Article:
Wednesday, 14 March 2012

Bysouth's Top 10 Iconic Kits

Bysouths  Top 10s:

Iconic Kits:

After some recent banter at training and what has been named a ‘clobber off’ between certain players on our team, looking to wear the most outrageous, iconic or retro outfits to impress (wind up) the gaffer I’ve come up with my list of what I perceive to be an iconic kit, to qualify for my list the shirt or kit must either represent a special team or period of time, look to bend the rules or challenge the styles at the time, or it can just be utterly outrageous!

10: Jorge Campos. The Mexican keeper sported a number of outrageous kits, which surprisingly enough, he designed himself! Campos may have been small for a keeper but he believed with these bold kit designs he could distract opposition forwards when one-on-one, making himself a bit of a cult hero in the process.
 9. Evian Thonon Gaillard FC. The French club, recently promoted to Ligue 1, hail from just outside the town of Evian near the Swiss border. Evian is most recognisable for its source of water, hence the kit that looks somewhat similar to an Evian bottle.
 8. Man Utd 1992-94. All the more relevant in the last few years due to some fans dismay at the owners of the club, protests have included fans wearing a yellow and green scarf to games. In the early 90s Manchester United used the yellow and green as a change strip, replicating the colours of Newton Heath FC to which the club were formerly known, the kit celebrated the clubs 100 year anniversary being released in the 1992 season.
 7. England Away Euro ’96. This kit is included in my list because, as an 8 year old boy, my dad challenged me to eat a whole jar of pickled onions in return for him buying me this shirt. I failed, and probably just as well, as only a few weeks later, wearing the ‘Grey’ of England, Gareth Southgate conspired to roll a penalty into the hands of Andreas Kopke and I was left broken hearted, sobbing on my living room floor.
  6. Tottenham Hotspur Away 96/97. Luckily after my near miss with the England Grey away kit, I picked myself up off my living room floor and I managed to save up some pennies and purchase this delightful purple Spurs shirt, I couldn’t quite save enough to have my idol, Chris Armstrong, printed on the back, but I felt pride of place in my purple two-tone, Pony manufactured Tottenham away kit.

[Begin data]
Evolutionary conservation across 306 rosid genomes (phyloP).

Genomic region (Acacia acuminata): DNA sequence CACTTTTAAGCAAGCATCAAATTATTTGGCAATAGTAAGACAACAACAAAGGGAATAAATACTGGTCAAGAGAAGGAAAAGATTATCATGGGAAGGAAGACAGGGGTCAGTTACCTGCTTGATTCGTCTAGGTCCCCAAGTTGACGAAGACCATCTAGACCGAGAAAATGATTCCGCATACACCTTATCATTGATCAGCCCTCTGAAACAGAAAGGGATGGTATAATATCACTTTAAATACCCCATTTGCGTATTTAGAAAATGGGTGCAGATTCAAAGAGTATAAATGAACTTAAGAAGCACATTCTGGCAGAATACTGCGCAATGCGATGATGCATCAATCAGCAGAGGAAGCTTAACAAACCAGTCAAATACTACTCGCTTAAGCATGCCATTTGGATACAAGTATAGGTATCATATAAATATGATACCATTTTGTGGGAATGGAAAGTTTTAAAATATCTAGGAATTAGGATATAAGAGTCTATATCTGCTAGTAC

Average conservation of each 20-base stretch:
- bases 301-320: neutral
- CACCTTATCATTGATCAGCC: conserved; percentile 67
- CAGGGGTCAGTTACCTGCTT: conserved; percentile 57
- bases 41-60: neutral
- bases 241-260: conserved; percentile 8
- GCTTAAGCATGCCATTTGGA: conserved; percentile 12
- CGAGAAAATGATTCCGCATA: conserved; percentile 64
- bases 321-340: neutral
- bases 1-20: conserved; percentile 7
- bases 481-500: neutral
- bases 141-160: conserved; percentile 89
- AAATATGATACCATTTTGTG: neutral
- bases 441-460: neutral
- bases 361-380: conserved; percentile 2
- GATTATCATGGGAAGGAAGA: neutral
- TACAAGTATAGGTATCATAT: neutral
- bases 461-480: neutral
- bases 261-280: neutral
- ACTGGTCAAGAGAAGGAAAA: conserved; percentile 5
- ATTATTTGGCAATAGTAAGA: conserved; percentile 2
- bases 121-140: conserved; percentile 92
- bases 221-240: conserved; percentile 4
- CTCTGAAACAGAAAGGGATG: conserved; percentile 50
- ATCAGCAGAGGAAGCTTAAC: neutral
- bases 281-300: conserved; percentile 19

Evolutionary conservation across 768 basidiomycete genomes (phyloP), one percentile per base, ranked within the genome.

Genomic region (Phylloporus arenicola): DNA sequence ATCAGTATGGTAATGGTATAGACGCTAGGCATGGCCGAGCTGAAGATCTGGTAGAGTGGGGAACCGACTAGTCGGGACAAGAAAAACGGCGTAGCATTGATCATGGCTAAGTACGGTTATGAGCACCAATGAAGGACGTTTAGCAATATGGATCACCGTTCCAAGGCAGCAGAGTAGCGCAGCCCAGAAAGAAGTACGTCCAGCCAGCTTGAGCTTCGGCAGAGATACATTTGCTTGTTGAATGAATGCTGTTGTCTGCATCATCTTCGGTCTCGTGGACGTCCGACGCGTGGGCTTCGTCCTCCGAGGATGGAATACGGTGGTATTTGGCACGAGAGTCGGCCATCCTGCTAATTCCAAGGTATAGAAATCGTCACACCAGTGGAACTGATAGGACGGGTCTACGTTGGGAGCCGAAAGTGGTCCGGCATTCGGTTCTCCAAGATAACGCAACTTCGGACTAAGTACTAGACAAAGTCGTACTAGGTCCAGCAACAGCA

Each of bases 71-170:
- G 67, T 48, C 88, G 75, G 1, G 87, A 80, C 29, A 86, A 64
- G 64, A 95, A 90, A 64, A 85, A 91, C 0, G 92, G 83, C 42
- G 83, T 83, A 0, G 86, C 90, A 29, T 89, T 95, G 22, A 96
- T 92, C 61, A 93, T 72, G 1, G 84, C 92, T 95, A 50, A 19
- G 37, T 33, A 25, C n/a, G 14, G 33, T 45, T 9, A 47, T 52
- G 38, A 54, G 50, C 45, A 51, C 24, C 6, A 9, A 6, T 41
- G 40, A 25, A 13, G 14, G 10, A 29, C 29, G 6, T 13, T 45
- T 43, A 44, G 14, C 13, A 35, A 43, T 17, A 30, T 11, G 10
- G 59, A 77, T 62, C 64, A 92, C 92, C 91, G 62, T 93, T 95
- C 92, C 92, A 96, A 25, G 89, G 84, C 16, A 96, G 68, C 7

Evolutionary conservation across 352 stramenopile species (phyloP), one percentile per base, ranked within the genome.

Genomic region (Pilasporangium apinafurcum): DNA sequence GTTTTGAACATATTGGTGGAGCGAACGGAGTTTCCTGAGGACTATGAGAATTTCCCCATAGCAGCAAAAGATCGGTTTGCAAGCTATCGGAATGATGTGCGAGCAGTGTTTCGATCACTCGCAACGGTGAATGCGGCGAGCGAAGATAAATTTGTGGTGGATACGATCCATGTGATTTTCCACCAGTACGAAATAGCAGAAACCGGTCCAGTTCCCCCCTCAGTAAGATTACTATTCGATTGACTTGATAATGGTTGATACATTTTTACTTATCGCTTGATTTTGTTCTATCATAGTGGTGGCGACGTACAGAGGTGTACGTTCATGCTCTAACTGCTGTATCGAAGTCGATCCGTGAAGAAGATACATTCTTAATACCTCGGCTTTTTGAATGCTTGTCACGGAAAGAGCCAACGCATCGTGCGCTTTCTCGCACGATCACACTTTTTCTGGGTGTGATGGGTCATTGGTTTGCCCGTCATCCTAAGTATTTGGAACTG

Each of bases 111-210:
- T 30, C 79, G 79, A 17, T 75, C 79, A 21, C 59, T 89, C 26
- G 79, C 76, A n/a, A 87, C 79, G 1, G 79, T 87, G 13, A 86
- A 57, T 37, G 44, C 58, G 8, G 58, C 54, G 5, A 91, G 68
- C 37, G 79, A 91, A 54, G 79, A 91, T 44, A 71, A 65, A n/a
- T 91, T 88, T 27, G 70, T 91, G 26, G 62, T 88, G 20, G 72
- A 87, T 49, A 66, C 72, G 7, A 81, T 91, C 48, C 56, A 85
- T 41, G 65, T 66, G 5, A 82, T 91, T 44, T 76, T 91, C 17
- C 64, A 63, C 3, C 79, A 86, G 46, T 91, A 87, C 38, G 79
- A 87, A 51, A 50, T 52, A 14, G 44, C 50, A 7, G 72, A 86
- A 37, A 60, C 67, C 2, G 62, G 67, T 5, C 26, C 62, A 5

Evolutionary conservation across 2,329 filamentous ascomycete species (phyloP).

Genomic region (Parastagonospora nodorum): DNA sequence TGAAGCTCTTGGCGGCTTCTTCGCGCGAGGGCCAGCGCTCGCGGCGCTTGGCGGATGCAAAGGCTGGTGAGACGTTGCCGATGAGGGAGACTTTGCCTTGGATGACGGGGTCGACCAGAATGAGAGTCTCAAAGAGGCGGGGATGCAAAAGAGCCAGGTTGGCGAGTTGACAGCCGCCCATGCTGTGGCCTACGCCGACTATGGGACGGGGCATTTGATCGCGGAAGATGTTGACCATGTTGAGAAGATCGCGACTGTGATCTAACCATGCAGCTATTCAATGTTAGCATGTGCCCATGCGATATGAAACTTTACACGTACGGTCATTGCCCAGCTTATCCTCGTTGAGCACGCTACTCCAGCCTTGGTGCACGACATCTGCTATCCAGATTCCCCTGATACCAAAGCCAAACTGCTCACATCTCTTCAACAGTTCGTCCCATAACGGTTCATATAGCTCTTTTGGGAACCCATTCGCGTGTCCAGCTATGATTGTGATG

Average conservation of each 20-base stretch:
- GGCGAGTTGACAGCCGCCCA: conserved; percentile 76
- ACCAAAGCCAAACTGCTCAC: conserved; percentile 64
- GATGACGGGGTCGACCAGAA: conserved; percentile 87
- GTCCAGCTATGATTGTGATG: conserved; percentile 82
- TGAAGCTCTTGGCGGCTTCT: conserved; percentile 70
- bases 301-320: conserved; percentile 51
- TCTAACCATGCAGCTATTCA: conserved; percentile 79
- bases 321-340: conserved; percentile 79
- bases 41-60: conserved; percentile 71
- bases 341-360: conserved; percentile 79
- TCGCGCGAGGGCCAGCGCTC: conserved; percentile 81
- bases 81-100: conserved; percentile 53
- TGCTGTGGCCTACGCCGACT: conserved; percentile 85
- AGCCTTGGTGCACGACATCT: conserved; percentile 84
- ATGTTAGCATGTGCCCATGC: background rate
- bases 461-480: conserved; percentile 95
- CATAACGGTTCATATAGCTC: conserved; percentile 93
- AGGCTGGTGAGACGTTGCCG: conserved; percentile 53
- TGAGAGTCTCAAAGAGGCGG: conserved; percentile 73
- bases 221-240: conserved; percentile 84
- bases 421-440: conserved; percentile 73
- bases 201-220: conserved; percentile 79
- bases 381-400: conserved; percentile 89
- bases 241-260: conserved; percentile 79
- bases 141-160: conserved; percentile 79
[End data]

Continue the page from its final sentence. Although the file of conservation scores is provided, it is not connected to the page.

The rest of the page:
5. Cameroon 2004. It was a toss up between this and the vest number as to which Cameroon kit made it into this top 10, but I’ve gone for the all-in-one. Not too dissimilar to the type of outfit worn by track runners, the kit was cleared by African Cup of Nations officials, but FIFA soon intervened and a bizarre sequence of events, which included Puma refusing to manufacture a new kit and also blaming Adidas for FIFAs intervention, led to a 6 point deduction for Cameroon in the next World Cup qualification campaign.
4. Athletic Bilbao 2004/5. This ‘Blood Splatter’ kit was designed by Basque artist Dario Urzay to celebrate the clubs centenary year. Rumours he found inspiration for the kit after leaving the lid off of a bottle of Tomato Ketchup are unconfirmed.
 3. Germany 1990. Pure vintage, this kit from the 1990 world cup is an essential in the wardrobe of every ‘Toffs’ or retro football kit lover. One from a great range of kits in this era, which is less than can be said for the mullets and facial hair springing up at this time.
 2.Hull City 1992. No this orange and black number was not inspired by Knebworth FC chairman Stuart Biddles wallpaper, but by the nickname of Hull City. ‘The Tigers’ were known for playing in orange with a black trim, but in the 92-93 season were made to grace the pitch as representations of their nickname in the this orange and black striped number. Grrr.
 1. Johann Cruyff, Holland ‘2-stripe’. Another product of the long running dispute between sporting brands Adidas and Puma run by the Dassler brothers. Adidas were manufacturers of the Dutch kit during the 1970s, but Cruyff had his own personal deal with Puma. The bad nature between the brands meant Puma did not want to wear the 3 stripes of Adidas, but lead to Adidas threatening to pull the plug on a deal with national side if he did not. Cruyffs rebellious side saw him remove one stripe from the kit he played in, and the Holland captain became the only player to wear the orange strip with only 2 stripes. 

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